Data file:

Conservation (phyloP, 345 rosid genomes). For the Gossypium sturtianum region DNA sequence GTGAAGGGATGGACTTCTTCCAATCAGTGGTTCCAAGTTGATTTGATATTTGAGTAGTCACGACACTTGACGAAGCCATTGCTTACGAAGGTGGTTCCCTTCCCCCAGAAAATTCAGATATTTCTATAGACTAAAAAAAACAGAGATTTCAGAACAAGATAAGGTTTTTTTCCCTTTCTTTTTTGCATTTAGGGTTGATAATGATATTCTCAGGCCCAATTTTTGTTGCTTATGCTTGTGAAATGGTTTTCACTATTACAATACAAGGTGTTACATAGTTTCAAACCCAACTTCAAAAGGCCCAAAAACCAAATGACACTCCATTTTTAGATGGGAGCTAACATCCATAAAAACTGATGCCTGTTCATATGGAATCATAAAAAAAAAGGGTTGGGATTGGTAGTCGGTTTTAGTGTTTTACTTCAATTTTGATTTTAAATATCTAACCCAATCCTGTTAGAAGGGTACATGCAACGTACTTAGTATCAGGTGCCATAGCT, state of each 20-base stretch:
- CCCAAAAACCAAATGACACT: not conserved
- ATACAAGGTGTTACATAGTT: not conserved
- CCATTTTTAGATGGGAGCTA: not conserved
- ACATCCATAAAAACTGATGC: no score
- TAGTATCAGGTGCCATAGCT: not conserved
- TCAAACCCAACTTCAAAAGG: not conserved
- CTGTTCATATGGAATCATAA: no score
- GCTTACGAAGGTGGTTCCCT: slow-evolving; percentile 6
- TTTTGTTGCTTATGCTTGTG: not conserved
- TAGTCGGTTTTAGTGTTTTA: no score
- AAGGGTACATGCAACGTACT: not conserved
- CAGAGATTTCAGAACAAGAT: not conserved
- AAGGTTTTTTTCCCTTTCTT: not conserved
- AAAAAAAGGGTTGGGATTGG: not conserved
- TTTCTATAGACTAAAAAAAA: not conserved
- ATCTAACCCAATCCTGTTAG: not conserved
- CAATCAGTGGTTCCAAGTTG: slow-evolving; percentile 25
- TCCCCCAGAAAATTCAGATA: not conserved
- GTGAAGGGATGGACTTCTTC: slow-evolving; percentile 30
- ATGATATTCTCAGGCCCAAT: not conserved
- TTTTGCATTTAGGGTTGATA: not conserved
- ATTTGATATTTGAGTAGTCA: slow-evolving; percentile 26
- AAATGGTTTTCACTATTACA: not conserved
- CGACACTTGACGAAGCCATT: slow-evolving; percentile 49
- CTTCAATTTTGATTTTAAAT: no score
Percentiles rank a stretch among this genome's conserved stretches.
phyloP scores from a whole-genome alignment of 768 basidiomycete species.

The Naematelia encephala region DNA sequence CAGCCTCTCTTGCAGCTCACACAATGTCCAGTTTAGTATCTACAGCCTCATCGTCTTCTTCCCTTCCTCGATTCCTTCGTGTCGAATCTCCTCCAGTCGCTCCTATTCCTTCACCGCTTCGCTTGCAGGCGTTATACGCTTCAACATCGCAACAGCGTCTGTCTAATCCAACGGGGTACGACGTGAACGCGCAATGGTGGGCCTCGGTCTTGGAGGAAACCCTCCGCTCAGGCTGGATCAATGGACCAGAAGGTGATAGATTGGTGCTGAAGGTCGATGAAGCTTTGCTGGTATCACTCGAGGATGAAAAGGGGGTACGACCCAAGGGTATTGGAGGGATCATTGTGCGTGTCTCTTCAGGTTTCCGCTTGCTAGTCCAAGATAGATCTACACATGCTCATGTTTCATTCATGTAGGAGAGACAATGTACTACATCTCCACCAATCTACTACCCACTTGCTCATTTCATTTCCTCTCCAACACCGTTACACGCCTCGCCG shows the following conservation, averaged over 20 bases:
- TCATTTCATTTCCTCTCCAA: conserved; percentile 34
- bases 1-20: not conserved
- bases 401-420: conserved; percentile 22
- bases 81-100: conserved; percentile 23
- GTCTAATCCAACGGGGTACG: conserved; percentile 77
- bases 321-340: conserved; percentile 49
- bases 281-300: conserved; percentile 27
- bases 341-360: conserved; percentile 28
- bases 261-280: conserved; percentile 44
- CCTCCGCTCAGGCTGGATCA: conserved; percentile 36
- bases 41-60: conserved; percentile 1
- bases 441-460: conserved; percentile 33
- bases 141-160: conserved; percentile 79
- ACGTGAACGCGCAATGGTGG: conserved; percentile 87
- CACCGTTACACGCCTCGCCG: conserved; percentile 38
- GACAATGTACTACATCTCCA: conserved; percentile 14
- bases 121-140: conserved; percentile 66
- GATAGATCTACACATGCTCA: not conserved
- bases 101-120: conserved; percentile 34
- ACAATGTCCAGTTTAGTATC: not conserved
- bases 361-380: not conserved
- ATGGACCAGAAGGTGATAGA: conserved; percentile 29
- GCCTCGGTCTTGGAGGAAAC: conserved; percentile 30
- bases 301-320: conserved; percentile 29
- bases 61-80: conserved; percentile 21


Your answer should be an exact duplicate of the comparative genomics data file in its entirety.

Conservation (phyloP, 345 rosid genomes). For the Gossypium sturtianum region DNA sequence GTGAAGGGATGGACTTCTTCCAATCAGTGGTTCCAAGTTGATTTGATATTTGAGTAGTCACGACACTTGACGAAGCCATTGCTTACGAAGGTGGTTCCCTTCCCCCAGAAAATTCAGATATTTCTATAGACTAAAAAAAACAGAGATTTCAGAACAAGATAAGGTTTTTTTCCCTTTCTTTTTTGCATTTAGGGTTGATAATGATATTCTCAGGCCCAATTTTTGTTGCTTATGCTTGTGAAATGGTTTTCACTATTACAATACAAGGTGTTACATAGTTTCAAACCCAACTTCAAAAGGCCCAAAAACCAAATGACACTCCATTTTTAGATGGGAGCTAACATCCATAAAAACTGATGCCTGTTCATATGGAATCATAAAAAAAAAGGGTTGGGATTGGTAGTCGGTTTTAGTGTTTTACTTCAATTTTGATTTTAAATATCTAACCCAATCCTGTTAGAAGGGTACATGCAACGTACTTAGTATCAGGTGCCATAGCT, state of each 20-base stretch:
- CCCAAAAACCAAATGACACT: not conserved
- ATACAAGGTGTTACATAGTT: not conserved
- CCATTTTTAGATGGGAGCTA: not conserved
- ACATCCATAAAAACTGATGC: no score
- TAGTATCAGGTGCCATAGCT: not conserved
- TCAAACCCAACTTCAAAAGG: not conserved
- CTGTTCATATGGAATCATAA: no score
- GCTTACGAAGGTGGTTCCCT: slow-evolving; percentile 6
- TTTTGTTGCTTATGCTTGTG: not conserved
- TAGTCGGTTTTAGTGTTTTA: no score
- AAGGGTACATGCAACGTACT: not conserved
- CAGAGATTTCAGAACAAGAT: not conserved
- AAGGTTTTTTTCCCTTTCTT: not conserved
- AAAAAAAGGGTTGGGATTGG: not conserved
- TTTCTATAGACTAAAAAAAA: not conserved
- ATCTAACCCAATCCTGTTAG: not conserved
- CAATCAGTGGTTCCAAGTTG: slow-evolving; percentile 25
- TCCCCCAGAAAATTCAGATA: not conserved
- GTGAAGGGATGGACTTCTTC: slow-evolving; percentile 30
- ATGATATTCTCAGGCCCAAT: not conserved
- TTTTGCATTTAGGGTTGATA: not conserved
- ATTTGATATTTGAGTAGTCA: slow-evolving; percentile 26
- AAATGGTTTTCACTATTACA: not conserved
- CGACACTTGACGAAGCCATT: slow-evolving; percentile 49
- CTTCAATTTTGATTTTAAAT: no score
Percentiles rank a stretch among this genome's conserved stretches.
phyloP scores from a whole-genome alignment of 768 basidiomycete species.

The Naematelia encephala region DNA sequence CAGCCTCTCTTGCAGCTCACACAATGTCCAGTTTAGTATCTACAGCCTCATCGTCTTCTTCCCTTCCTCGATTCCTTCGTGTCGAATCTCCTCCAGTCGCTCCTATTCCTTCACCGCTTCGCTTGCAGGCGTTATACGCTTCAACATCGCAACAGCGTCTGTCTAATCCAACGGGGTACGACGTGAACGCGCAATGGTGGGCCTCGGTCTTGGAGGAAACCCTCCGCTCAGGCTGGATCAATGGACCAGAAGGTGATAGATTGGTGCTGAAGGTCGATGAAGCTTTGCTGGTATCACTCGAGGATGAAAAGGGGGTACGACCCAAGGGTATTGGAGGGATCATTGTGCGTGTCTCTTCAGGTTTCCGCTTGCTAGTCCAAGATAGATCTACACATGCTCATGTTTCATTCATGTAGGAGAGACAATGTACTACATCTCCACCAATCTACTACCCACTTGCTCATTTCATTTCCTCTCCAACACCGTTACACGCCTCGCCG shows the following conservation, averaged over 20 bases:
- TCATTTCATTTCCTCTCCAA: conserved; percentile 34
- bases 1-20: not conserved
- bases 401-420: conserved; percentile 22
- bases 81-100: conserved; percentile 23
- GTCTAATCCAACGGGGTACG: conserved; percentile 77
- bases 321-340: conserved; percentile 49
- bases 281-300: conserved; percentile 27
- bases 341-360: conserved; percentile 28
- bases 261-280: conserved; percentile 44
- CCTCCGCTCAGGCTGGATCA: conserved; percentile 36
- bases 41-60: conserved; percentile 1
- bases 441-460: conserved; percentile 33
- bases 141-160: conserved; percentile 79
- ACGTGAACGCGCAATGGTGG: conserved; percentile 87
- CACCGTTACACGCCTCGCCG: conserved; percentile 38
- GACAATGTACTACATCTCCA: conserved; percentile 14
- bases 121-140: conserved; percentile 66
- GATAGATCTACACATGCTCA: not conserved
- bases 101-120: conserved; percentile 34
- ACAATGTCCAGTTTAGTATC: not conserved
- bases 361-380: not conserved
- ATGGACCAGAAGGTGATAGA: conserved; percentile 29
- GCCTCGGTCTTGGAGGAAAC: conserved; percentile 30
- bases 301-320: conserved; percentile 29
- bases 61-80: conserved; percentile 21